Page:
Boys have a unique language
Learn how to speak 'boy'
Teenagers are behaviorally oriented. Adults are verbally oriented. That is the main reason most adults are unable to effectively convey love to their teenager.
Having a warm feeling of love in your heart for your teenager is wonderful - but it's not enough!
Saying "I love you" to a teenager is great, and it should be done - but it's not enough!
Your teenager sees your love for him by what you say and do, but what you do carries more weight. Your teenager is far more affected by your actions than by your words.
Actions that convey love
1. Focused attention
Focused attention is not something that is simply nice to give your teenager if time permits. It is a crucial need each teenager has. Without enough focused attention, a teenager experiences increased anxiety, because he feels everything else is more important than he is to you.
Focused attention makes your teenager feel that he is the most important person in the world to you.... The best way to give focused attention is to set aside time to spend with him alone. It doesn't have to be great amounts of time necessarily, just the fact that you make the effort to spend the time regularly, alone with him.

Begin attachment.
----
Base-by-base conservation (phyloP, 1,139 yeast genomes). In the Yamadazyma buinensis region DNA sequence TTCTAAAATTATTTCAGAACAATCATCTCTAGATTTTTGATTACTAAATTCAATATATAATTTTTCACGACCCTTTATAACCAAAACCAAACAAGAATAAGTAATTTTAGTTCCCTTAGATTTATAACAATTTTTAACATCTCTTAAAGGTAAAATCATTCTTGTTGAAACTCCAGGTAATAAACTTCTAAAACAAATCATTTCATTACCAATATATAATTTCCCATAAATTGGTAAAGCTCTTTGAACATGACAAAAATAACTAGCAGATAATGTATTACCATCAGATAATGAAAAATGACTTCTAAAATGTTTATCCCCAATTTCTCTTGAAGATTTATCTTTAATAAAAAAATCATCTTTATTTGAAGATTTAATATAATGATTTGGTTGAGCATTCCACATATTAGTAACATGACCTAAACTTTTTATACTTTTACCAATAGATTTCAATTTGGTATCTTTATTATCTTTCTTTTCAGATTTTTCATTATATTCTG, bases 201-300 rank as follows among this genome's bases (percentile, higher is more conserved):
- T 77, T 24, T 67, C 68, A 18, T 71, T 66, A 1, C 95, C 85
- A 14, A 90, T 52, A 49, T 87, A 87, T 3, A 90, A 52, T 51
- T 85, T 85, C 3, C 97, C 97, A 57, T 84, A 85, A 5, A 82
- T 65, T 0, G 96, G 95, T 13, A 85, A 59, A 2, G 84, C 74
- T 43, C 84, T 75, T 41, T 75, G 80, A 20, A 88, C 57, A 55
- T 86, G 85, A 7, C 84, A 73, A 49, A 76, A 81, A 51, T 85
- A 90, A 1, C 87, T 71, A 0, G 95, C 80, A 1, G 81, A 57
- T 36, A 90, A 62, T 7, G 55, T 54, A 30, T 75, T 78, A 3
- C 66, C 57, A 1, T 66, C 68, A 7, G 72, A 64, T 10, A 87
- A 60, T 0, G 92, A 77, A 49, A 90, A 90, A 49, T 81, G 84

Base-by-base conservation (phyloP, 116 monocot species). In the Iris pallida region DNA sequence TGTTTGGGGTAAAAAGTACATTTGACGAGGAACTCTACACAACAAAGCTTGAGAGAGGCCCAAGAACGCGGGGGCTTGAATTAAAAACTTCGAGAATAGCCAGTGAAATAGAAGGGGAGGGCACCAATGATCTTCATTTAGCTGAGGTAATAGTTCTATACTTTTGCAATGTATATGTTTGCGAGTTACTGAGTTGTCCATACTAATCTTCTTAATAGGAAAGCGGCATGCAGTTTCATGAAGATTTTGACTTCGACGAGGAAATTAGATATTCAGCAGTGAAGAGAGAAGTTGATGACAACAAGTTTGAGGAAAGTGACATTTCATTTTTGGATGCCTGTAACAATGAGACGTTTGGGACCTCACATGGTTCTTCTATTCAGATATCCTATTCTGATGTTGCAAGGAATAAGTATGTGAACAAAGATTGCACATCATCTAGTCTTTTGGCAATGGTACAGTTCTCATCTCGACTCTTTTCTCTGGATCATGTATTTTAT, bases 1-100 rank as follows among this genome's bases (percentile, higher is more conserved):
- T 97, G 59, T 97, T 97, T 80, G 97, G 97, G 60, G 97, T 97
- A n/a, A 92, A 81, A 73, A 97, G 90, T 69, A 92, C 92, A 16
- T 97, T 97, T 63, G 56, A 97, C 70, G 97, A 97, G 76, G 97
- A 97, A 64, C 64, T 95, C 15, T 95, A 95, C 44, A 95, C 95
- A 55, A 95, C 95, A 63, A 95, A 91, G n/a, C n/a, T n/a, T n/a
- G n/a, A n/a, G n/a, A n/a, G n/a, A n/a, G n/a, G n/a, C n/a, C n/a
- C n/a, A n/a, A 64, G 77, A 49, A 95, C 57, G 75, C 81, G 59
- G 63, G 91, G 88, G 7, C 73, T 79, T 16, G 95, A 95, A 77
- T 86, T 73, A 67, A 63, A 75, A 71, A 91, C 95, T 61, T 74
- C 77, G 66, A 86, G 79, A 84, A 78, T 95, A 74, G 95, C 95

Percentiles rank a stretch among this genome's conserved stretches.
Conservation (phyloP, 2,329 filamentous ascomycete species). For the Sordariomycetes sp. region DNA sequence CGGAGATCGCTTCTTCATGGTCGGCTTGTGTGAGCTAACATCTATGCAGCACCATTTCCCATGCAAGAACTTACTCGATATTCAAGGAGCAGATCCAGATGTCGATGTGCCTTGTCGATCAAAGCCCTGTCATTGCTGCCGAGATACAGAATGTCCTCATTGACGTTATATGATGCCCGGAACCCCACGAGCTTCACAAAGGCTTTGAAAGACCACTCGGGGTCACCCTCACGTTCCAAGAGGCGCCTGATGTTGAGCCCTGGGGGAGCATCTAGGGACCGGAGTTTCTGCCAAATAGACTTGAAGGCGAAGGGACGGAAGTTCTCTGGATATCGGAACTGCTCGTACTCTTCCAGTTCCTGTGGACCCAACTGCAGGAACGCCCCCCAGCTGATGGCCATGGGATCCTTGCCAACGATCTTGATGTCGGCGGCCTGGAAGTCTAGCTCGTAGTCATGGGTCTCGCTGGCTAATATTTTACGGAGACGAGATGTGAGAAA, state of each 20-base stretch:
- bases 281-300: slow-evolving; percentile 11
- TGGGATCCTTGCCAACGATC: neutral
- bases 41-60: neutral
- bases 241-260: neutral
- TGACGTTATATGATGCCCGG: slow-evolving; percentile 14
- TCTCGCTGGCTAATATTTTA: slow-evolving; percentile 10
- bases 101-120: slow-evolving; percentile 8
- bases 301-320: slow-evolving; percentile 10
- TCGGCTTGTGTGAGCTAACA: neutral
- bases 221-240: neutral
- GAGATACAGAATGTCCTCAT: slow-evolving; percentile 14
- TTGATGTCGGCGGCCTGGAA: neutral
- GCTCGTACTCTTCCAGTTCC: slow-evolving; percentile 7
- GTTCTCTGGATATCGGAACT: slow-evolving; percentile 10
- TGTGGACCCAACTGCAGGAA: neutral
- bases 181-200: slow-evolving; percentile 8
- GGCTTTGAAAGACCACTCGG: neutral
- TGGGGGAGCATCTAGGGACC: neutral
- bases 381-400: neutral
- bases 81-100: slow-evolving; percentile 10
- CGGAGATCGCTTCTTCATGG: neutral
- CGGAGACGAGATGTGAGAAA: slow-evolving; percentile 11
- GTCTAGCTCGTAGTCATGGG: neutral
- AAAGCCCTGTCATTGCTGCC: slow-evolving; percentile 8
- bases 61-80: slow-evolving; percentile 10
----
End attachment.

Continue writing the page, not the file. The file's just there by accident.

2. Eye contact
Loving, consistent eye contact with your teenager is crucial not only for good communicational contact, but also in filling his emotional needs. Without realizing it you use eye contact to express many feelings - sadness, anger, hate, pity, rage and love. In some homes there is amazingly little eye contact between parents and teenagers. What exists is usually negative, such as reprimands or being given instructions. The more you are able to make eye contact with your teenager as a means of expressing love, the more your teenager will be emotionally nourished with love.
3. Physical contact
Appropriate and consistent physical contact is a vital way to give your teenager that feeling and conviction that you truly care about him. This is especially true when your teenager is non communicative, sullen, moody or resistant. During these times, eye contact may be difficult or impossible, but physical contact can almost always be used effectively. Seldom does an adolescent respond negatively to a light, brief touch on the shoulder, back or arm. You will get to know your teenager well enough to know how much physical contact he can accept at a particular time.